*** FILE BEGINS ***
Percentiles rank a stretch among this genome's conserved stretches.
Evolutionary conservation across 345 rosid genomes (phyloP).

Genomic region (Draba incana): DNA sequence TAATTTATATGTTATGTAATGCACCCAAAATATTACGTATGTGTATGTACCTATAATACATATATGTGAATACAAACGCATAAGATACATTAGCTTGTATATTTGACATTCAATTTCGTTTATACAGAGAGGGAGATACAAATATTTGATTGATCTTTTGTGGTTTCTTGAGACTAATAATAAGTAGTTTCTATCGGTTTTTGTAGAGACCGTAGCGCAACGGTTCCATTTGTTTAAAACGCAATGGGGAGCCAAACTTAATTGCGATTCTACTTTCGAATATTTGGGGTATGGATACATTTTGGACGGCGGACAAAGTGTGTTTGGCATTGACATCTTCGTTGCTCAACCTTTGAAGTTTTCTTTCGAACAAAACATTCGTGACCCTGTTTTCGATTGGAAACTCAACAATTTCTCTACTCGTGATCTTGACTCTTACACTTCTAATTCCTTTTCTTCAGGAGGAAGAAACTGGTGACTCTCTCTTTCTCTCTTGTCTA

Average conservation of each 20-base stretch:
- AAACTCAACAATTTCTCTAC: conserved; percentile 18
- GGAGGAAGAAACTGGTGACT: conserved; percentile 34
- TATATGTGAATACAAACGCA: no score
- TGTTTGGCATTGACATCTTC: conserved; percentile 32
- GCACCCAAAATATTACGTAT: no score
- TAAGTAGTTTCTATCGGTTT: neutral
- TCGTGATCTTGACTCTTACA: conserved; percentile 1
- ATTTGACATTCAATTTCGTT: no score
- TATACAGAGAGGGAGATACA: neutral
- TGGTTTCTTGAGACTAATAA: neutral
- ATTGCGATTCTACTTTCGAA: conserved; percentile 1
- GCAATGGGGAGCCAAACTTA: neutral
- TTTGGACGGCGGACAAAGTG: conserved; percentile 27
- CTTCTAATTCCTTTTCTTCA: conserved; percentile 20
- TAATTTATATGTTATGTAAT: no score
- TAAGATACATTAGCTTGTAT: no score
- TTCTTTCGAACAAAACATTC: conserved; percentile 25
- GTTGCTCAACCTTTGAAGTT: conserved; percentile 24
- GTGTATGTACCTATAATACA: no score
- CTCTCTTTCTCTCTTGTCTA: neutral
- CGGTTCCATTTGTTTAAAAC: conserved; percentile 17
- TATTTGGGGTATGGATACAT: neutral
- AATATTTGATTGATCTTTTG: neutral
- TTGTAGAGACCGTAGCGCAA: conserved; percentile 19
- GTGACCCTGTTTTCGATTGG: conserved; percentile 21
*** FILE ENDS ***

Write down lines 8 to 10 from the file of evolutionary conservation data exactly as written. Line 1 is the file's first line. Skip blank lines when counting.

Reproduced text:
- TGTTTGGCATTGACATCTTC: conserved; percentile 32
- GCACCCAAAATATTACGTAT: no score
- TAAGTAGTTTCTATCGGTTT: neutral